Also many smart radios support reverse cameras, which in turn relies on CANBUS talking to transmission to see if car is in reverse.


tdgeek
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  #2291512 7-Aug-2019 10:45
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SaltyNZ:

 

 

 

The price premium will kill EV sales as an ICE is cheaper to run. 

 

 

 

I'm sorry, what?

 

 

 

 

Good info, thanks

 

$40,000 Kona ICE vs $80,000 less $8000 Kona EV

 

RUC + Litre equivalent makes the EV 70c + 30c per litre equivalent fuel wise. That a bit less than half petrol. Yes, there is a bit of annual service saving. So I have $32000 in the bank, earning interest to make up the $1 a litre fuel saving. That will take years and years. Factor in double natural depreciation. ICE is cheaper to run, so why buy an EV? That why the price premium needs to drop so that there is near price parity then EV is cheaper to run then we buy them in droves. 


tdgeek
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  #2291517 7-Aug-2019 10:47
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SaltyNZ:

 

tdgeek:

 

Excluding China, there isnt that many EV's out there. My point was if production was at ICE levels or near, then sales would be high, then R+D will recover quickly. Enlighten me, but international EV sales seem miniscule. It may also be that R+D is minimal, they are just cars, with just a different engine type, and the fuel is just batteries. So, why so expensive? The Kona at 40k vs 80k is a notable example

 

 

 

 

Because as someone else already pointed out, they can barely keep up with demand at that price already so why would they only price it at $50K? Price parity is not predicted for 2019. It's predicted for 3-5 years from now.

 

 

I agree, right now its just early adopters. When will production be at ICE levels? Car wise its just a car, most of the EV is the same as an ICE, just as one ICE model is the same but different to the other ICE model. 


tdgeek
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  #2291525 7-Aug-2019 10:52
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SaltyNZ:

 

Price parity is not predicted for 2019. It's predicted for 3-5 years from now.

 

 

So, we have this small $8000 subsidy, and we haver this so called new tax, it seems that its premature. As there will be few EV;s sold, as the majority cannot afford an 80k base EV such as the Kona. If parity or near parity is due in 2025 we should wait till then.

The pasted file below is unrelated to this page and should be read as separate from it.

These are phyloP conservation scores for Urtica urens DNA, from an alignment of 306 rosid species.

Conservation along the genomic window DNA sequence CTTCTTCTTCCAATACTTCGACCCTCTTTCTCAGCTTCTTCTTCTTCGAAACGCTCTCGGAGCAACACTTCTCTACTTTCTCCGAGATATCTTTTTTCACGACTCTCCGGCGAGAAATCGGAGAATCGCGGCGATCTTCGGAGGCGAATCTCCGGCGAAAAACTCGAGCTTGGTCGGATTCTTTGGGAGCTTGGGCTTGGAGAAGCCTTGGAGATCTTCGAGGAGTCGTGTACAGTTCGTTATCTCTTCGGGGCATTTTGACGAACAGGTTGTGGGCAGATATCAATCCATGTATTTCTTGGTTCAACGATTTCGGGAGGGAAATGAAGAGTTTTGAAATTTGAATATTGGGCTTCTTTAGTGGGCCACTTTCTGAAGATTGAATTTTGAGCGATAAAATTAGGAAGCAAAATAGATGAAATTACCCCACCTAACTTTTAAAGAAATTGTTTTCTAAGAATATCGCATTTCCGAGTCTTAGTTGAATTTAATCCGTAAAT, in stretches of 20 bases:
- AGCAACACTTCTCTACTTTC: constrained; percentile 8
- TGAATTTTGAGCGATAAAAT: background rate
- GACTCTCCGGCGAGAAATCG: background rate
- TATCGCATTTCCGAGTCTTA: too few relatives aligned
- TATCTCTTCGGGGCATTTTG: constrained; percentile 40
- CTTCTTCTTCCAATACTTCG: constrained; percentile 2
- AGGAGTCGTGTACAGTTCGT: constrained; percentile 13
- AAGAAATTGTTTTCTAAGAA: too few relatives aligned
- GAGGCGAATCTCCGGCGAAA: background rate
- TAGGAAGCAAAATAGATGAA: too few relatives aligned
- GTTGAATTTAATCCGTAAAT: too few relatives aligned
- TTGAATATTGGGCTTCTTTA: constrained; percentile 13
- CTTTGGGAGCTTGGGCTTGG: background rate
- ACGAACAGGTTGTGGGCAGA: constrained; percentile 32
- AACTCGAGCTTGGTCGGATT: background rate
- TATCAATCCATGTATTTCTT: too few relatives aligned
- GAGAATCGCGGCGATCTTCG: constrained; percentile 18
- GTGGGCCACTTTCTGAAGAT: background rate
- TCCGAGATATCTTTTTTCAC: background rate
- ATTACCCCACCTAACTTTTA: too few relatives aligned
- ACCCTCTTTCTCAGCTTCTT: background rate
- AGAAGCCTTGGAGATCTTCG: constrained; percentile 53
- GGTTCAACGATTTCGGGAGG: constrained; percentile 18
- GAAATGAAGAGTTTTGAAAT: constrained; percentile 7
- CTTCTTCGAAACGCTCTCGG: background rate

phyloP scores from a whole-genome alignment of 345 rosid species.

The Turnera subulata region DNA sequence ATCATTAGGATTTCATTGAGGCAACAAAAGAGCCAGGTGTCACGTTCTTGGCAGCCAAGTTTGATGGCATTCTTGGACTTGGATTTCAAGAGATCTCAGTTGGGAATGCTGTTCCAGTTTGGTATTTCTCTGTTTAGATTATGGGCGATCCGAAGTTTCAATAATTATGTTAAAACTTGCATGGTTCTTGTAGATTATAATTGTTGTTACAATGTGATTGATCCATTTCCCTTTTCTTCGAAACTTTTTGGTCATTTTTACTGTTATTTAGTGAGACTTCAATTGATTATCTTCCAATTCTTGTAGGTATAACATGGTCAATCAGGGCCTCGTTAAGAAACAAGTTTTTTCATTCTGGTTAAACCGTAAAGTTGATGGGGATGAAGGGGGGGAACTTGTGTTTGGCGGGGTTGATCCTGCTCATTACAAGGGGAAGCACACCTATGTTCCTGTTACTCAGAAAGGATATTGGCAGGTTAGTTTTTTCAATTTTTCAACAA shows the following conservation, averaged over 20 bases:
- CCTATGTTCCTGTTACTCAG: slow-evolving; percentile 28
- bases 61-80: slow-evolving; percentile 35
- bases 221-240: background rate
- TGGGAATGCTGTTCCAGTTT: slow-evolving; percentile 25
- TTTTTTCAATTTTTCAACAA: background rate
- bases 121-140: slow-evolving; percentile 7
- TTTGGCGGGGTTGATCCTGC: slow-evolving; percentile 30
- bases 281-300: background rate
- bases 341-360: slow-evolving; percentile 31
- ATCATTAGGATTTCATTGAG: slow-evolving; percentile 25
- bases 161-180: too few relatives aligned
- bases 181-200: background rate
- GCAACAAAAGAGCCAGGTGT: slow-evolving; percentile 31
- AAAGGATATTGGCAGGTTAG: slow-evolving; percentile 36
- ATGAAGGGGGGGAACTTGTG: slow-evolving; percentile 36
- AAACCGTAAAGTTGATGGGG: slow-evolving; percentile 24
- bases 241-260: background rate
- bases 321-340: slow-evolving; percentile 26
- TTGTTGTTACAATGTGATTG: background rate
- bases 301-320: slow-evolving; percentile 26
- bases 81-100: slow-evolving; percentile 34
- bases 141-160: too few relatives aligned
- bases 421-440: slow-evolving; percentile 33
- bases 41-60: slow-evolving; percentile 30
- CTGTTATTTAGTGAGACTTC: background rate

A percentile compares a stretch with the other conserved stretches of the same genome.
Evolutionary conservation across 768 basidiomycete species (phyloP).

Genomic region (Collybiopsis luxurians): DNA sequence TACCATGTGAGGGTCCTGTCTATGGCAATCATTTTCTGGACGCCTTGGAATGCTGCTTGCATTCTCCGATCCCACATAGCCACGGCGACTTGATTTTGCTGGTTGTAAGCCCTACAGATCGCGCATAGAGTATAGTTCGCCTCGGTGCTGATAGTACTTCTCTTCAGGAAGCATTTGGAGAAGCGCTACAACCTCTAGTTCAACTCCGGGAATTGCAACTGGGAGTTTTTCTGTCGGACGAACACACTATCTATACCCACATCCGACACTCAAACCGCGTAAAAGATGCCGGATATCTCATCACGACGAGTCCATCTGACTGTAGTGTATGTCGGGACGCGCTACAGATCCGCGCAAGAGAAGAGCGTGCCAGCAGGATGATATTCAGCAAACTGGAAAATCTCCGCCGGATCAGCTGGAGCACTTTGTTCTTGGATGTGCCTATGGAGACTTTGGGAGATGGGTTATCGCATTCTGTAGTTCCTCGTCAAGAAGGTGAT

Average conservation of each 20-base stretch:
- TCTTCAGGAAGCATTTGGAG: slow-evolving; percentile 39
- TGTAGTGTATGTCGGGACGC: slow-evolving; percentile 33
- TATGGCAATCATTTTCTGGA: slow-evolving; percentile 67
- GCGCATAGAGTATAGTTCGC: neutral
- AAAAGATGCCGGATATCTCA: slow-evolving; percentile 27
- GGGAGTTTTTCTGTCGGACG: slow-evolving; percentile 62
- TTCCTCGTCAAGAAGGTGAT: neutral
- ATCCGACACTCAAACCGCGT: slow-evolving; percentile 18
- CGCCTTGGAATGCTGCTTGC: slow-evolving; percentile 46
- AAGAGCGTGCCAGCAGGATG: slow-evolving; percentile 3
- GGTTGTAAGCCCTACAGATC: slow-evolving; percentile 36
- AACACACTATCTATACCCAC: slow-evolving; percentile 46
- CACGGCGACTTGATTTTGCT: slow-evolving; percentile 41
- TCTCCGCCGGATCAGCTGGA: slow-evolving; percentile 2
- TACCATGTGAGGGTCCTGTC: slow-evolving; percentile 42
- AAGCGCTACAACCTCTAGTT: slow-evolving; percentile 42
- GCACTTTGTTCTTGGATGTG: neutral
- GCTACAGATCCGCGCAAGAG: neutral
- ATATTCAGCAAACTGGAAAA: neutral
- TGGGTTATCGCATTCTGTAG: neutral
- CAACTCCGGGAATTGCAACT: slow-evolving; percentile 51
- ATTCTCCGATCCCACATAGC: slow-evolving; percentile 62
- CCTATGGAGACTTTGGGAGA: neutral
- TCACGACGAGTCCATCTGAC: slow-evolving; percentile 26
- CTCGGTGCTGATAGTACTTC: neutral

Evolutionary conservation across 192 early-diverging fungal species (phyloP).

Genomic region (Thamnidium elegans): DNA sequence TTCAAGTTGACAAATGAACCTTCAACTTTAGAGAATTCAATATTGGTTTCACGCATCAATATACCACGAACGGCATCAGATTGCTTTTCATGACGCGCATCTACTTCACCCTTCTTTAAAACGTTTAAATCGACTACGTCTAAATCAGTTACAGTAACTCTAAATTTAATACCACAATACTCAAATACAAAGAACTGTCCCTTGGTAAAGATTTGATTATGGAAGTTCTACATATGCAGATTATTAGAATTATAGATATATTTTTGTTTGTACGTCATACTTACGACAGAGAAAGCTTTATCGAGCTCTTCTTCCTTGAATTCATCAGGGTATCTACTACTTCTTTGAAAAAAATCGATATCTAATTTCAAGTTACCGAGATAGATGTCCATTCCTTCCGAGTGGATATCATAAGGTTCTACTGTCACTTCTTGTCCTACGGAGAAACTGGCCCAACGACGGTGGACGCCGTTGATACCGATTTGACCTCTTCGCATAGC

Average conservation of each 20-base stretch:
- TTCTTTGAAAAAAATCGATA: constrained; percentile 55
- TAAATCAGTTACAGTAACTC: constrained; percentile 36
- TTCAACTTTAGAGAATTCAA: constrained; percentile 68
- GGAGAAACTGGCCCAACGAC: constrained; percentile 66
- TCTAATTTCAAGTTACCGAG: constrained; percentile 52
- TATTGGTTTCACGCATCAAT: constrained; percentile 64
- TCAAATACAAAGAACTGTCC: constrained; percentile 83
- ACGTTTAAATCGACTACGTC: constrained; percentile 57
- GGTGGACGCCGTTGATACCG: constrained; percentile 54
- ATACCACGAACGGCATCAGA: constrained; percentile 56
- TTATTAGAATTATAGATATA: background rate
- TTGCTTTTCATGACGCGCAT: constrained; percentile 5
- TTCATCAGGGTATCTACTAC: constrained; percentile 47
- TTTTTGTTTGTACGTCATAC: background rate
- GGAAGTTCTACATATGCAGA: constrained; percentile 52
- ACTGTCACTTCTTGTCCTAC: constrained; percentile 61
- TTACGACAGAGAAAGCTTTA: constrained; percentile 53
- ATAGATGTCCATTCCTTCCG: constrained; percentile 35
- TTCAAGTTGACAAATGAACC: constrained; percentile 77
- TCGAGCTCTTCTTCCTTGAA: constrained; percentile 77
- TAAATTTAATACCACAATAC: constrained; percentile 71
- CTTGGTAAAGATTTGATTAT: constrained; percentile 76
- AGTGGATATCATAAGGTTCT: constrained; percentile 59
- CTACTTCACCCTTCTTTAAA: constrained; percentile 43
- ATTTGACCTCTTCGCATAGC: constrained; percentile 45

SaltyNZ
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  #2291526 7-Aug-2019 10:53
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tdgeek:

 

So I have $32000 in the bank, earning interest

 

 

 

 

Ah, clearly one of those kiwi battlers then. Sadly I don't have even such meager resources as those to draw upon whenever, so I will never be able to afford an EV.

 

But even if the RUC comes back at the full rate with no other changes - which is crazy - that's still cheaper than an ICE and emits zero emissions which again is the point of EVs. The fact that they are cheaper to run is, shall we say, merely icing.





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SaltyNZ
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  #2291542 7-Aug-2019 10:57
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tdgeek:

 

SaltyNZ:

 

Price parity is not predicted for 2019. It's predicted for 3-5 years from now.

 

 

So, we have this small $8000 subsidy, and we haver this so called new tax, it seems that its premature.

 

 

 

 

The feebate doesn't kick in till 2021. And if at that point the unsubsidised price of an EV is already approaching the price of an equivalent ICE, then the feebate should more than make up the rest of the difference.

 

 

 

 

As there will be few EV;s sold, as the majority cannot afford an 80k base EV such as the Kona. If parity or near parity is due in 2025 we should wait till then.

 

 

 

 

Volkswagen alone predicts they will be manufacturing more EVs than ICEs by 2021.

 

 

 

 





iPad Pro 11" + iPhone XS + 2degrees 4tw!

 

These comments are my own and do not represent the opinions of 2degrees.


Obraik
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  #2291545 7-Aug-2019 11:05
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tdgeek:

 

SaltyNZ:

 

Price parity is not predicted for 2019. It's predicted for 3-5 years from now.

 

 

So, we have this small $8000 subsidy, and we haver this so called new tax, it seems that its premature. As there will be few EV;s sold, as the majority cannot afford an 80k base EV such as the Kona. If parity or near parity is due in 2025 we should wait till then.

 

 

They could always go for a cheaper Leaf at $60k.